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Cincinnati, Ohio -- January 30, 1999

U.S. Agency for International Development
Bureau for Humanitarian Response (BHR)
Office of U.S. Foreign Disaster Asssitance (OFDA)

Colombia - Earthquake

Fact Sheet #2, Fiscal Year 1999                       January 29, 1999

Background:  On January 25, 1999 at 1:19 p.m. EST, the epicenter of an earthquake measuring .0 on the Richter Scale struck central Colombia at 4.29N latitude and 75.68W longitude.  More than thirty aftershocks have occurred, with the largest registering between 5.5 and 5.6 on the Richter Scale.  The Government of Colombia has declared 20 municipalities as disaster zones.  All are located in the departments of Quindio, Risaralda, Valle, Tolima, and Caldas.  The hardest hit areas include the cities of Armenia and Calarca in the Department of Quindio, and the city of Pereira in the Department of Risaralda.

Numbers Affected:  As of January 27, local press report more than 700 deaths, approximately 3,000 injuries, and an estimated 250,000 homeless persons.  The number of deaths is expected to escalate as the situation evolves.

Current Situation:  The USAID/OFDA assessment team has identified food, water, and shelter as the most immediate disaster needs.  Because food and water are scarce in those areas heavily affected by the earthquake, looting, rioting, and exchanges of gunfire between military troops and the civilian population are widespread.  The Government of Colombia has pledged to provide 150 tons of food aid to disaster areas per day.   In addition, the Government of Colombia is attempting to evacuate persons from damaged homes, but are having difficulty convincing people to leave their property due to the looting.

The housing sector and infrastructure network are most severely impacted; however, the local productive capacity of the coffee industry is only minimally damaged.  In Armenia, the worst affected city, the Pan American Health Organization estimates that 175 buildings are destroyed (including the police station and fire department) and 15 neighborhoods are significantly damaged.  Initial assessments by USAID/OFDA field personnel confirm that approximately 60% of the city's structures are destroyed or damaged beyond repair. Initial reports by USAID/OFDA also indicate that two-thirds of Armenia is without water and electricity.  In addition, roads in and around the city are severely damaged.  USAID/OFDA field personnel report a similar situation in Calarca, the second most damaged city.  Here, an estimated 60% of the building structures are also destroyed or damaged beyond repair, and all public services are inoperable.   Assessment information has yet to be gathered from neighbori!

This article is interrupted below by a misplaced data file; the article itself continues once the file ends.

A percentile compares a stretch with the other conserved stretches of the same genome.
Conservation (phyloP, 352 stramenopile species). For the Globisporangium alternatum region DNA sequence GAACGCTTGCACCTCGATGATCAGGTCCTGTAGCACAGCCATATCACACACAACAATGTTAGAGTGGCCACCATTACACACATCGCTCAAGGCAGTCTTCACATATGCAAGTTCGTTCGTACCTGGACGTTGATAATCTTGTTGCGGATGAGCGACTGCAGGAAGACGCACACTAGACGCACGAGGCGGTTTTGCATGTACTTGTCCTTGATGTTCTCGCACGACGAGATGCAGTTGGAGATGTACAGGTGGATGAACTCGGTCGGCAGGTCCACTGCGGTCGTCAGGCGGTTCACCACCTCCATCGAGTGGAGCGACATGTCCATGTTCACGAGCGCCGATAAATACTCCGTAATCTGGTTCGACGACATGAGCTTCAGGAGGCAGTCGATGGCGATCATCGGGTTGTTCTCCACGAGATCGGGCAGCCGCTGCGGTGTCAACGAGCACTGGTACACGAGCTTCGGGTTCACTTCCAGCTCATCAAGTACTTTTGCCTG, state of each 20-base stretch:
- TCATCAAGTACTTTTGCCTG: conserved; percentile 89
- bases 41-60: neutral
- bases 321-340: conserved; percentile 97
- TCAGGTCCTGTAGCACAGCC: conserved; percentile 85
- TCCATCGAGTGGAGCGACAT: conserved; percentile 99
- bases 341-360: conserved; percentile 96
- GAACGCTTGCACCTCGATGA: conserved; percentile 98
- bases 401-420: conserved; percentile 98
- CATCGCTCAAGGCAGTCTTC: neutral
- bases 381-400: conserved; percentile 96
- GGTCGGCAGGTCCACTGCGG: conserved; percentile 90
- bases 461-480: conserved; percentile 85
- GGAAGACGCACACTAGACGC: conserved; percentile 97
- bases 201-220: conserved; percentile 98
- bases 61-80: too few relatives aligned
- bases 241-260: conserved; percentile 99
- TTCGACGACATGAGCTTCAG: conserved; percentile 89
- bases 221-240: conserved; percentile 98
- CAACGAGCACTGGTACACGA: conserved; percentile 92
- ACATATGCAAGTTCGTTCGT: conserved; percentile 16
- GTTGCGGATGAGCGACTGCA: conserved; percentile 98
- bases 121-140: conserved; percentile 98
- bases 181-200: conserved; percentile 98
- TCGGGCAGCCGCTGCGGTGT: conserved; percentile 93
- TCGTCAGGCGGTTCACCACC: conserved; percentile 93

ng towns.  Once more detailed information is available, it will be incorporated into future fact sheets.

Colombian air force have overflown the rural area in the affected zone. They report that search and rescue is not required in these communities since most of the damaged structures were single level.

U.S. Government (USG) Assistance:  U.S. Ambassador to Colombia Curtis W. Kamman issued a disaster declaration on January 26 in response to the earthquake.   USAID/OFDA immediately deployed a three-person team to Colombia to conduct damage and needs assessments, coordinate the USG response effort, and report on the disaster situation.  This team is headed by USAID/OFDA's Senior Regional Advisor, who is based at the OFDA regional office in San Jose, Costa Rica.  The team also includes a Colombia-based health specialist and a Washington-based information officer.   USAID/OFDA's Senior Regional Advisor arrived in Bogota on January 26, and traveled overland to Armenia the same day, accompanied by USAID/OFDA's health specialist.   USAID/OFDA's information officer arrived in Bogota on January 27, and began field reporting from the USAID Mission in Bogota.  The USAID/OFDA team in Colombia will be augmented with additional disaster response personnel in the next few days.

USAID/OFDA is funding the deployment of a 62-person Miami-Dade search and rescue (SAR) team.  The SAR team arrived in Cali at approximately 7 pm on January 26 via chartered aircraft, at an estimated transport cost of $155,000.  The team was accompanied by 56,000 pounds of support equipment.  The SAR team immediately established an emergency operations center in Cali and sent an advance group to Armenia.  Additional members of the SAR team traveled to Armenia the following day.  By noon on January 27, the Miami-Dade team had integrated itself into the existing SAR effort and had established working relations with the Colombian Civil Defense and Red Cross.   Although the Miami-Dade SAR team did not rescue any survivors, they successfully used technical equipment to retrieve eight bodies from a large void.  On January 28, President Pastrana officially declared the end of the rescue phase.  Given the successful completion of mission objectives, the diminishing hope of finding survi!